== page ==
The Oxford Handbook of Kierkegaard

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  • Format: Hardcover
  • Copyright: 2013-04-05
  • Publisher: Oxford University Press

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The Oxford Handbook of Kierkegaard brings together some of the most distinguished contemporary contributors to Kierkegaard research together with some of the more gifted younger commentators on Kierkegaard's work. There is significant input from scholars based in Copenhagen's Soren Kierkegaard Research Centre, as well as from philosophers and theologians from Britain, Germany, and the United States. Part 1 presents some of the philological, historical and contextual work that has been produced in recent years, establishing a firm basis for the more interpretative essays found in following parts. This includes looking at the history of his published and unpublished works, his cultural and social context, and his relation to Romanticism, German Idealism, the Church, the Bible, and theological traditions. Part 2 moves from context and background to the exposition of some of the key ideas and issues in Kierkegaard's writings. Attention is paid to his style, his treatment of ethics, culture, society, the self, time, theology, love, irony, and death. Part 3 looks at the impact of Kierkegaard's thought and at how it continues to influence philosophy, theology, and literature. After an examination of issues around translating Kierkegaard, this section includes comparisons with Nietzsche, Heidegger, and Wittgenstein, as well as examining his role in modern theology, moral theology, phenomenology, postmodernism, and literature.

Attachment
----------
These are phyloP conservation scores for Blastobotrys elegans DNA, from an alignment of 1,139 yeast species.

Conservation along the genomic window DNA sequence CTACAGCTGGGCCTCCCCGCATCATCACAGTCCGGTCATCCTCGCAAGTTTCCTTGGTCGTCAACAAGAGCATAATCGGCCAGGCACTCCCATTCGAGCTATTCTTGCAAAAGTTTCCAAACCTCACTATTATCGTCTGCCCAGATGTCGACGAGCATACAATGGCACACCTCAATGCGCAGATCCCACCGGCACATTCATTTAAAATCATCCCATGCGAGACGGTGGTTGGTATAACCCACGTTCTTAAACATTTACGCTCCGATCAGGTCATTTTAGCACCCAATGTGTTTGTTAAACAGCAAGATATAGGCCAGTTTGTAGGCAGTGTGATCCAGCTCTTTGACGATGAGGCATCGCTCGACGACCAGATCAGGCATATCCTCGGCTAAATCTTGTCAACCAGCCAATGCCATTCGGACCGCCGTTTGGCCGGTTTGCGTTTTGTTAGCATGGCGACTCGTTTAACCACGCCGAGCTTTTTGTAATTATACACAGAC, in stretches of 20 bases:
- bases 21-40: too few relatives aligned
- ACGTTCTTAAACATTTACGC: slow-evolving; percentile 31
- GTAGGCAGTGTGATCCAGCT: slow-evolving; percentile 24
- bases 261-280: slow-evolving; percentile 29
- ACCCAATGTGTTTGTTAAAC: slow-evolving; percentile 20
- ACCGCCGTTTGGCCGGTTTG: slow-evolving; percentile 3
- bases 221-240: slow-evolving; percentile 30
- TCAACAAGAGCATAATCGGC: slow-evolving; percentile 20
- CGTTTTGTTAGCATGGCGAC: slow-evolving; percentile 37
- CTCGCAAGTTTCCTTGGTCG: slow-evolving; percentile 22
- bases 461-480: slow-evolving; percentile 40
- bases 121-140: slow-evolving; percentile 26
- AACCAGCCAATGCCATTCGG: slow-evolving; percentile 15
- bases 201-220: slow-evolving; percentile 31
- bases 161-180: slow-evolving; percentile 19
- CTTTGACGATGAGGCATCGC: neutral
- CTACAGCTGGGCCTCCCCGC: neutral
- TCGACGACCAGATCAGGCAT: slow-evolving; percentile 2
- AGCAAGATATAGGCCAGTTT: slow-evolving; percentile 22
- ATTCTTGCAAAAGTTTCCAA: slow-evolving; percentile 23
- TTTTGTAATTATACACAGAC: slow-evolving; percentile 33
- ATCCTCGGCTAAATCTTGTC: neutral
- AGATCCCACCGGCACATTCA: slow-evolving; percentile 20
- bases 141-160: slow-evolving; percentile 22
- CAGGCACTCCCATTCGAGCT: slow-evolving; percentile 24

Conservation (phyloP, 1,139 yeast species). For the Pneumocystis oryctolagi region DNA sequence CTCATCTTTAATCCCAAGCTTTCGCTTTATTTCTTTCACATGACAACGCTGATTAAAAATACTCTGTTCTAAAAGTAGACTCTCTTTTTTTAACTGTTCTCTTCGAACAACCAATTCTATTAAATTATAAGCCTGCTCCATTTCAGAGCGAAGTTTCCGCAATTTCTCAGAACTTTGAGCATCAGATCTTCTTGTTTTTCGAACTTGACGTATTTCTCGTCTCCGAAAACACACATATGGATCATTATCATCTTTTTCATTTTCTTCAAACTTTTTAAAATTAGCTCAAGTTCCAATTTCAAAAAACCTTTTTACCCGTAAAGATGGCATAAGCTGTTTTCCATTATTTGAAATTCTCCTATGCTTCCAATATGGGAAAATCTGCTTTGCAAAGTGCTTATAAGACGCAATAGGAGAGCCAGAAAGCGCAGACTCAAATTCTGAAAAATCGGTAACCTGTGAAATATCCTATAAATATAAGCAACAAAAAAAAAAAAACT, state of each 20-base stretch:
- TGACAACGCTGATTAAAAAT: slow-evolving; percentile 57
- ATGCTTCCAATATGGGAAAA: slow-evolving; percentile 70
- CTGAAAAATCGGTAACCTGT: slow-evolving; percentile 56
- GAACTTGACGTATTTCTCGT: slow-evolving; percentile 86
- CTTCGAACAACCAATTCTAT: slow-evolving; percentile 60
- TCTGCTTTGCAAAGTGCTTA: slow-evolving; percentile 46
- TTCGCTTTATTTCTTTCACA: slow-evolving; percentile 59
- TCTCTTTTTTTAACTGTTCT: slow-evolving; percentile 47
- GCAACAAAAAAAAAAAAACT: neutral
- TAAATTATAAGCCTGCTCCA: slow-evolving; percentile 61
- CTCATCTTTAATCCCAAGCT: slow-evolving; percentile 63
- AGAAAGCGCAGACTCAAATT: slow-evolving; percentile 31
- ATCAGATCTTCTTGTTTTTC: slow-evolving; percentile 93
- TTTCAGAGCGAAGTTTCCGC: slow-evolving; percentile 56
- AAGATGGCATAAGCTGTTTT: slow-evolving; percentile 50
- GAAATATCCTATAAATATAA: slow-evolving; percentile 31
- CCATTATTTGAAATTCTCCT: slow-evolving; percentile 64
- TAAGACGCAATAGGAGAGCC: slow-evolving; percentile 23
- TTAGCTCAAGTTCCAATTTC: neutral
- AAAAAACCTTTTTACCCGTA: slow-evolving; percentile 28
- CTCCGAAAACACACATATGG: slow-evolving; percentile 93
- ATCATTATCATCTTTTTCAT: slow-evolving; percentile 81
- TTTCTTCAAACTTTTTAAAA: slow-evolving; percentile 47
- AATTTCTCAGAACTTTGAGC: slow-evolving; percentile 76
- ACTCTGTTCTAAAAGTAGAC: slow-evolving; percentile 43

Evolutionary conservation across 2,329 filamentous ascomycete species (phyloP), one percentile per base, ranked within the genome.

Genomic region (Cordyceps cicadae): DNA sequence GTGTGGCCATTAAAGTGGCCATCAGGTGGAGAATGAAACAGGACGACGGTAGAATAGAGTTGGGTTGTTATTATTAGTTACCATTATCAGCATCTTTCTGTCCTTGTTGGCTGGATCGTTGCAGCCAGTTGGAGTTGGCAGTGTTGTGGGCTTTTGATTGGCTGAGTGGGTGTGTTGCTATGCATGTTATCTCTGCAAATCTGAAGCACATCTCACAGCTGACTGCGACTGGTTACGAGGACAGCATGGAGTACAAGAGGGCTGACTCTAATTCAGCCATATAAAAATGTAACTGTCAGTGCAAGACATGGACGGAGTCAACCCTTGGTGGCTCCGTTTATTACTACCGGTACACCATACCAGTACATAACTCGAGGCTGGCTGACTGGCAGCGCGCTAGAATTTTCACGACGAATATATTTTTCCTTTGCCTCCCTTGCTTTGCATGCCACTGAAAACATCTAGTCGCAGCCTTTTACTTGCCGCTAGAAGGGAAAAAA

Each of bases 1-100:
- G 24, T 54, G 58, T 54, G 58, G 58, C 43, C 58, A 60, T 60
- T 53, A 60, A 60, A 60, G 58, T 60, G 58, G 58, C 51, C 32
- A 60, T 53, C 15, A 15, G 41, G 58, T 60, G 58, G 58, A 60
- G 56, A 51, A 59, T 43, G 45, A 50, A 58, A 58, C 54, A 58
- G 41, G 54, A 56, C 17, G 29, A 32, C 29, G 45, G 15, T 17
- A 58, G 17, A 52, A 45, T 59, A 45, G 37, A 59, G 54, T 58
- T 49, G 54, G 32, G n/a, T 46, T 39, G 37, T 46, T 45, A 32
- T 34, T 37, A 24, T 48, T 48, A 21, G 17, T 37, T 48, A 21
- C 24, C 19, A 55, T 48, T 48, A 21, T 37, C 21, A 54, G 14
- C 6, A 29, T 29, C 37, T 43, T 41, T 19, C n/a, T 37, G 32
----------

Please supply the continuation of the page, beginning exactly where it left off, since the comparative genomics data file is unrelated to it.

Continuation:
Author Biography

John J. Lippitt is Professor of Ethics and Philosophy of Religion, University of Hertfordshire.

George G. Pattison is Lady Margaret Professor of Divinity, University of Oxford.

Table of Contents

I: Contexts and Sources
1. The Textual Inheritance, Steen Tullberg
2. Kierkegaard and the End of the Danish Golden Age, Bruce H. Kirmmse
3. Kierkegaard and Copenhagen, George Pattison
4. Kierkegaard and German Idealism, Lore Huhn and Philipp Schwab
5. Kierkegaard and Romanticism, William McDonald
6. Kierkegaard and the Church, Anders Holm
7. Kierkegaard and Greek Philosophy, Rick Anthony Furtak
8. Kierkegaard and the Bible, Paul Martens
9. Kierkegaard and the History of Theology, David R. Law
II: Some Major Topics in the Authorship
10. Pseudonyms and Style, Edward F. Mooney
11. Ethics, C. Stephen Evans and Robert C. Roberts
12. Selfhood and Spirit, John J. Davenport
13. Formation and the Critique of Culture, Joakim Garff
14. Time and History, Arne Gron
15. Kierkegaard s Theology, Sylvia Walsh
16. Society, Politics and Modernity, Merold Westphal
17. Love, M. Jamie Ferreira
18. Irony, K. Brian Soderquist
19. Death, Patrick Stokes
III: Kierkegaard after Kierkegaard
20. Translating Kierkegaard, Alastair Hannay
21. Kierkegaard and Nietzsche, Markus Kleinert
22. Kierkegaard and Heidegger, Clare Carlisle
23. Kierkegaard and Phenomenology, Claudia Welz
24. Kierkegaard and Postmodernism, Steven Shakespeare
25. Kierkegaard, Wittgenstein and the Wittgensteinian Tradition, Anthony Rudd
26. Kierkegaard and Moral Philosophy: Some Recent Themes, John Lippitt
27. Kierkegaard and Modern Theology, Lee C. Barrett
28. Kierkegaard and Modern European Literature, Leonardo F. Lisi
29. Kierkegaard and English Language Literature, Hugh S. Pyper

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